The sole basis for 4H’s challenge to the government estimate as unrealistically low is its contention that the agency did not use a realistic price for diesel fuel in calculating the estimate.  The record shows that 4H first learned of the diesel fuel price used by the agency in its calculations when it received the agency’s September 8 letter denying its agency-level protest.  However, as discussed in detail above, 4H declined to avail itself of the opportunity presented by the agency to exchange the basis of its bid estimate for the government estimate, as expressly contemplated under UAI § 33.103-101.[3]

Had the protester not declined participation in the timely exchange of bid estimate information with the agency, it would have had a copy of the government estimate during August, at the time its agency-level protest was pending.  Additionally, had the protester exchanged its bid estimate and the government estimate with the agency at that time, both parties would have had the necessary information to engage in a frank and detailed discussion regarding the propriety of their respective estimates. 

In the final analysis, the protester failed to provide--and receive--the information that could have allowed the parties to resolve their disagreement before the agency expended resources defending its position.  Moreover, a timely exchange of information also could have prevented the expenditure of our Office’s time and resources to resolve a matter that may well have been easily and expeditiously resolved by the parties without our involvement.  Under the circumstances, we conclude that 4H failed to diligently pursue the information necessary to file its protest on this basis, and accordingly dismiss this allegation as untimely.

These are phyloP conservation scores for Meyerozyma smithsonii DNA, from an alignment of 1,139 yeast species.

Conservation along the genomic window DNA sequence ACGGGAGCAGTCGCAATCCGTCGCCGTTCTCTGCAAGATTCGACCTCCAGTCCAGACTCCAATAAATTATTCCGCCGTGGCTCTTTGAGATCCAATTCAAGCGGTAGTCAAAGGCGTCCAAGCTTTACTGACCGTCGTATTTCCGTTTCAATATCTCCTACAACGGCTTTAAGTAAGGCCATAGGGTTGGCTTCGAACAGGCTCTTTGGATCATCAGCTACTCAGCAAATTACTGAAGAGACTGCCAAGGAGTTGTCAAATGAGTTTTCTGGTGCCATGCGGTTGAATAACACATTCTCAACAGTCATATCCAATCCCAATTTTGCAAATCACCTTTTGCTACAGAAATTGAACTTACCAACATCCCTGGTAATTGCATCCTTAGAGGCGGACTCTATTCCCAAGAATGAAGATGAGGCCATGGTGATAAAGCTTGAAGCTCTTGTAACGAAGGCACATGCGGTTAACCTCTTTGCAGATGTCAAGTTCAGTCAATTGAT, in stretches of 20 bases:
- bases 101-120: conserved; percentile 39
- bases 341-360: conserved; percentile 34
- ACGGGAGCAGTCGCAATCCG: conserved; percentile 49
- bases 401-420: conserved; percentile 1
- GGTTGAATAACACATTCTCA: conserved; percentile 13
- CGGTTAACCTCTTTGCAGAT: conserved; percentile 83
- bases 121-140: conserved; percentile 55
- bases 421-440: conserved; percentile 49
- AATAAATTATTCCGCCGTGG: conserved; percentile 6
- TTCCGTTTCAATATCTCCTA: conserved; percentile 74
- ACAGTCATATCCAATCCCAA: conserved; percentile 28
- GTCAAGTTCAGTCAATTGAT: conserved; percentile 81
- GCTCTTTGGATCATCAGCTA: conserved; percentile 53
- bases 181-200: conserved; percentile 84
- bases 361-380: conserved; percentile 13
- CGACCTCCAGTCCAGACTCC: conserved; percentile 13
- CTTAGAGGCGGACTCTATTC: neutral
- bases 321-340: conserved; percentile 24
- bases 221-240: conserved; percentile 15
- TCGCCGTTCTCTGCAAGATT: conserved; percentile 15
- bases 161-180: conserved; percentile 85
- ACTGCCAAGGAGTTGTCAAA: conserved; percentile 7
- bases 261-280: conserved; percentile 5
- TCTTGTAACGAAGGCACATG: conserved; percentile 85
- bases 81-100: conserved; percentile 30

4H’s only remaining allegation is that the agency improperly has converted the acquisition from sealed bidding to negotiated contracting procedures.  Such a conversion is unobjectionable, however, where, as here, the agency concludes that all of the bid prices submitted are unreasonably high.  Federal Acquisition Regulation § 14.404-1.  Since the protester has not timely challenged the basis of the agency’s government estimate, it follows that there is no basis for our Office to object to the conversion; we therefore conclude that this remaining allegation fails to state a valid basis for protest, and dismiss it on that basis.  4 C.F.R. § 21.5(f). 

As a final matter, we do not understand--and the protester has not explained--how it has been prejudiced by the agency’s conversion to negotiated procedures.  The protester will be afforded an opportunity to engage in the continued competition, and will have an opportunity to negotiate its proposed price with the agency.  Under these circumstances, even if the agency’s actions had been shown to be improper, we would have no basis to sustain 4H’s protest in light of the lack of prejudice to the protester.  Sauer, Inc., B-411137, May 22, 2015, 2015 CPD ¶ 171 at 4.   

The protest is dismissed.

Susan A. Poling
General Counsel



[1] By statute, the agency is precluded from awarding a contract for works of river or harbor improvement where the contract price for performing such work exceeds the government estimate for such work by more than 25 percent.  33 U.S.C. § 624.

[2] Throughout its correspondence in connection with this protest, 4H asserts that the agency’s government estimate was “unreasonably low.”  AR, exh. 9 at 1.  Questions of price reasonableness relate to whether or not a price (or in this instance the government estimate) is too high; questions relating to whether or not a price (or government estimate) is too low relate to realism.  See Metis Solutions, LLC, et al., B-411173.2, et al., July 20, 2015, 2015 CPD ¶ 221 at 15-16.  Thus, although 4H asserts that the agency’s government estimate was “unreasonably low,” we interpret its allegation to be that the government estimate is unrealistically low.

[3] Even during the course of 4H’s protests to our Office the firm has not provided the basis for its bid estimate as part of the record.